In the beginning, I think it’s common that everyone has to deal with their own personal stories and personal pain. The reality is and the growth is we begin to see how our personal stories (of sexual dis-ease) are shared and common with so many other people. To the point now that I totally believe this sexual wounding is playing out publicly in our politics today – so this has policy ramifications to it. That sexual ignorance is on grand display in Congress. Or even in presidential candidates if you will. We could easily be far more repressed in the coming decades than we were in the 1950s if certain people continue to make laws or if sexually wounded people get in the White House. So, that means that there is an urgency for the Church to take erotophobia. We must get out of our safe little rut, I’m talking to liberal churches here, of saying “Oh we welcome gays so now we’ve done our work and are sex-positive.” No, we haven’t done our work. There are so many sexually wounded people and they happen to be married, they happen to be not wanting to get married but not wanting to be celibate, they are not straight or fall into a gender binary. Certainly, Black Lives Matter is connected to how we treat bodies, and we treat bodies very badly in this culture – especially those of color, especially those that don’t fit into certain gender or sexual boxes. Racial and sexual stereotyping is all part of what body injustice is about. So, how I have changed? I have lifted my eyes from my myopic vision from my own personal sexual pain, and have seen that “the field is white for harvest.” This is indeed a mission field. We address the sexual ignorance and repression that is grounded in erotophobia because it’s entrenched in our political and social systems. And I’m assuming you can read my subtext; the way the Republican party wants to control women’s bodies and control women’s access to power, control gays and lesbians, and control those bodies that happen to be from different faith paths. There are very clear legislative agendas that are detrimental to our body and our sexual selves.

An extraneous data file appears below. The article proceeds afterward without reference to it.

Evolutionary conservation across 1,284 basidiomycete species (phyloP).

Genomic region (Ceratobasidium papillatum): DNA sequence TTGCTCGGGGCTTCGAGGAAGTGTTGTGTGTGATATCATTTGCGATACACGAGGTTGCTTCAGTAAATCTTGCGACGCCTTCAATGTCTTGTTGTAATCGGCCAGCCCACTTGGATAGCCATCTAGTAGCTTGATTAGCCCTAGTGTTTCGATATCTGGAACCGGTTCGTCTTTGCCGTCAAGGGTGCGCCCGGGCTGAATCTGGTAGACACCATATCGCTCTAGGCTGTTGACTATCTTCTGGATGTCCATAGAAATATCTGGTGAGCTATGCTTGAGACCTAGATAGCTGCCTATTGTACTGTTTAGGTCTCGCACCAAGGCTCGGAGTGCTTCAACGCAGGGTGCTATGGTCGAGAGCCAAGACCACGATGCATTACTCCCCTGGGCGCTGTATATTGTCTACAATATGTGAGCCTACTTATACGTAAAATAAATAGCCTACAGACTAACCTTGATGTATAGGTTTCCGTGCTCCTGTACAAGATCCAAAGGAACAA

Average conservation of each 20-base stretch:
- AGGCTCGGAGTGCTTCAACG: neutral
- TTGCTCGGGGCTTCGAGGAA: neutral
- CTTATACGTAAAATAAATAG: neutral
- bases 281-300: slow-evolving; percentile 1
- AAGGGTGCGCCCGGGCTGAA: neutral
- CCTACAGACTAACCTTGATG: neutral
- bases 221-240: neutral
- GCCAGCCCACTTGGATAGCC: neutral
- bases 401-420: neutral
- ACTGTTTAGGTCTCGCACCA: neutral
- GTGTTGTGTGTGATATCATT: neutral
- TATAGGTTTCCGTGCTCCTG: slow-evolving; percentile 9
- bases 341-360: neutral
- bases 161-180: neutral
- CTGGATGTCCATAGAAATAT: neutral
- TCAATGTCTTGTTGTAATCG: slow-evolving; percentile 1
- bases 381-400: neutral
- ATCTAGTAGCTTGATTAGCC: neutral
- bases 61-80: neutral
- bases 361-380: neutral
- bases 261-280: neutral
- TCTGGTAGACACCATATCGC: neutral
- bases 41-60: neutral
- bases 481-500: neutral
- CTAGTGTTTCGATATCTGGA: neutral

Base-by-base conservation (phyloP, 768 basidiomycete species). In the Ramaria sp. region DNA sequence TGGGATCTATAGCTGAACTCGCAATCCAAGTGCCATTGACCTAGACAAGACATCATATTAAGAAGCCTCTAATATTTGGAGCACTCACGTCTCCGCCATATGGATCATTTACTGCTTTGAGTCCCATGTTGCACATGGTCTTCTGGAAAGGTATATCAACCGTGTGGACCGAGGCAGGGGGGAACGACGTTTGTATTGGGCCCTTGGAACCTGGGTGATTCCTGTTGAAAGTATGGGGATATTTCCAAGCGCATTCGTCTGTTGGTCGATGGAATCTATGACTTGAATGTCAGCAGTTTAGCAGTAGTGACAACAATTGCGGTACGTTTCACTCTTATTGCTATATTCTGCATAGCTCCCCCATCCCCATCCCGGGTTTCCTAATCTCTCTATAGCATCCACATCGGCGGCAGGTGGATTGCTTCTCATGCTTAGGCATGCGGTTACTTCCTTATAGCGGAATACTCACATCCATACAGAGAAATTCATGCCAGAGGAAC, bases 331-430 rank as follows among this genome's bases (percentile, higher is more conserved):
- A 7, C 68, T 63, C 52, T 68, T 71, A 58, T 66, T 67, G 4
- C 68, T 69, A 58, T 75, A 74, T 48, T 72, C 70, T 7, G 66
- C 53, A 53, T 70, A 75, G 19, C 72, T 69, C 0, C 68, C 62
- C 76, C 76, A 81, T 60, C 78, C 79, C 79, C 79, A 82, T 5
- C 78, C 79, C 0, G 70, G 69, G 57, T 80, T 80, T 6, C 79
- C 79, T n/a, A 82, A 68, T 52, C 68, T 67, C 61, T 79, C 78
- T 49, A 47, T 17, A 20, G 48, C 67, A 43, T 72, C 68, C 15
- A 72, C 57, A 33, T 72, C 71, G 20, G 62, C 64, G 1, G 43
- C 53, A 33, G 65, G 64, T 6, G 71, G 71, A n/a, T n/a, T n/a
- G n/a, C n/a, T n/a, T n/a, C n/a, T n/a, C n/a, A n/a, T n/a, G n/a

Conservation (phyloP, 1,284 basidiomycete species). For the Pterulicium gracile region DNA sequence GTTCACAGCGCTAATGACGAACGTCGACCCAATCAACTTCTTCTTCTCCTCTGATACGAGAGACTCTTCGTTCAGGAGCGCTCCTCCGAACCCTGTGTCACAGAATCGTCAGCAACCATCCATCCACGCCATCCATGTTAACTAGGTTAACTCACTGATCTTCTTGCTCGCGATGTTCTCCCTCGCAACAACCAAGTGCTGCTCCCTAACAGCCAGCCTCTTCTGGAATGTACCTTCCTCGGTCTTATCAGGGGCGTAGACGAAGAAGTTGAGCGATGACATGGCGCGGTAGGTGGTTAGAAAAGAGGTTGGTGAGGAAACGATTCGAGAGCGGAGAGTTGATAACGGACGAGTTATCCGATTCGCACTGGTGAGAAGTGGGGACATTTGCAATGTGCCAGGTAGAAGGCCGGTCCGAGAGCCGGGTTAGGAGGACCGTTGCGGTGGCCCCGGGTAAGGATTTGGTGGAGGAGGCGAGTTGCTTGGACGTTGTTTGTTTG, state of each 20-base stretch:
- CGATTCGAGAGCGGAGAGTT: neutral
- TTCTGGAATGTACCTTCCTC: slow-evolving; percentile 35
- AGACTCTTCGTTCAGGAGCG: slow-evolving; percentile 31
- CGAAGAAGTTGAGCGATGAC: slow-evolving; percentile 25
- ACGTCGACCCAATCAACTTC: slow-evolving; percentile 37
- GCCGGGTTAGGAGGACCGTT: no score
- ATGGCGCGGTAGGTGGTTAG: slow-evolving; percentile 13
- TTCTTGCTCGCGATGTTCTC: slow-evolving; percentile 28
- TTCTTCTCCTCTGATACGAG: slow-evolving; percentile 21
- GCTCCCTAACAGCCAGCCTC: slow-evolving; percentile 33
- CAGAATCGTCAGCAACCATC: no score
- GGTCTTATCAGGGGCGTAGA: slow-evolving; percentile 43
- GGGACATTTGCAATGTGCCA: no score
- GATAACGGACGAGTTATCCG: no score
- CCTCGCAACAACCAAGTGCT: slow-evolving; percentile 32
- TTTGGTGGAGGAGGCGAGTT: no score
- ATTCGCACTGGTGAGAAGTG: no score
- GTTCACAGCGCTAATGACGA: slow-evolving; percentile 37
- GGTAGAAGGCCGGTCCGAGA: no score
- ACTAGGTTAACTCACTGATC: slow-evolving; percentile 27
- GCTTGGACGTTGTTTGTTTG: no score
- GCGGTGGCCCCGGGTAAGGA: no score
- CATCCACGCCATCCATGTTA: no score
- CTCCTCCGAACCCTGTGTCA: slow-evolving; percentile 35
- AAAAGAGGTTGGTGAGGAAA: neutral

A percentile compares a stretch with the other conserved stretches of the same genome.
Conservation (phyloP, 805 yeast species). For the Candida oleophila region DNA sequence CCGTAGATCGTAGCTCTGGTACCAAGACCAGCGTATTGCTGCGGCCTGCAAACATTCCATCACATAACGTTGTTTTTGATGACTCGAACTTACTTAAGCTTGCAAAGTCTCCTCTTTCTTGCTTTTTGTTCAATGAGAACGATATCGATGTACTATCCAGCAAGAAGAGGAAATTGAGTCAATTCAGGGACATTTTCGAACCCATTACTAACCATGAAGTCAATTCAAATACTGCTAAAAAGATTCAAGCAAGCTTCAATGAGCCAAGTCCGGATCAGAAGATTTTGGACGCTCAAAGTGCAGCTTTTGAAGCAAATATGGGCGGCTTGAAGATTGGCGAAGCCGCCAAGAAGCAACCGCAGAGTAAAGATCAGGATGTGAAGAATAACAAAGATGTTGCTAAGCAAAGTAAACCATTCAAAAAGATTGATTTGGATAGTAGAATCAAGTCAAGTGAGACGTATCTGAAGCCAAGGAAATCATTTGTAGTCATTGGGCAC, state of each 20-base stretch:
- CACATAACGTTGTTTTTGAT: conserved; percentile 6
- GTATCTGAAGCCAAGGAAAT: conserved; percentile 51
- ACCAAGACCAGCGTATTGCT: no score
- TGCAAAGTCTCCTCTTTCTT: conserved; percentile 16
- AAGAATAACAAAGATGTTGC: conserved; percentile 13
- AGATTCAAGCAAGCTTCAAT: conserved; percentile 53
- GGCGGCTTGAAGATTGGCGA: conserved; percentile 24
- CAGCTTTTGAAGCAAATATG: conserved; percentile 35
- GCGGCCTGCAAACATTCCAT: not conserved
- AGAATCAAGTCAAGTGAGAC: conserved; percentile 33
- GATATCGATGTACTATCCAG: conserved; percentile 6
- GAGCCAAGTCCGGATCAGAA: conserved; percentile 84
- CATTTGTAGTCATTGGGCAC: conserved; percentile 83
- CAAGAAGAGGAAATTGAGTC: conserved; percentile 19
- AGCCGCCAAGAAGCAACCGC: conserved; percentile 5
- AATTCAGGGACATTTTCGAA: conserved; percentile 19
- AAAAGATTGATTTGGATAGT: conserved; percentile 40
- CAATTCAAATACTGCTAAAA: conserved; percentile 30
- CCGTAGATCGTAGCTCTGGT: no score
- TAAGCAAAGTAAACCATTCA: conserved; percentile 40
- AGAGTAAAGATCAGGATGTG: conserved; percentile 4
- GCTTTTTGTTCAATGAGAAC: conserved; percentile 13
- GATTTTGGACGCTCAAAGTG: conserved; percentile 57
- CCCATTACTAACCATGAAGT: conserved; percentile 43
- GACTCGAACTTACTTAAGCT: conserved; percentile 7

I would like people to be aware of the need for this work and become partners with us. Folks can learn more from our website: IncarnationInstitute.org or BeverlyDale.org. There are very few of us inside the church who are working on the issue of erotophobia – of teaching the truth of incarnation that we are spiritual beings having a sacred and spiritual existence in these sexual, sensual bodies – and that this is good. Church folk and religious professionals need to know that there are lots of people who consider themselves secular and post-Christian who really want to be (sexually) moral. They have not forgotten the beloved teachings of Jesus as key and important, yet they are so turned off by the repression and expectations of sexual homogeneity they hear from the Church, that they no longer can find any good news in Christianity. But when the church, that is, mainline liberal progressive churches, begin to realize and respond to the realization that people are hungry for some good news about sexuality – without the catch of monogamy or marriage – and offer a teaching that has its roots in justice, instead of conformity, we’re going to have a revolution on our hands. I consider myself a public theologian who is a part of building that movement, and I welcome anyone who would like to join me.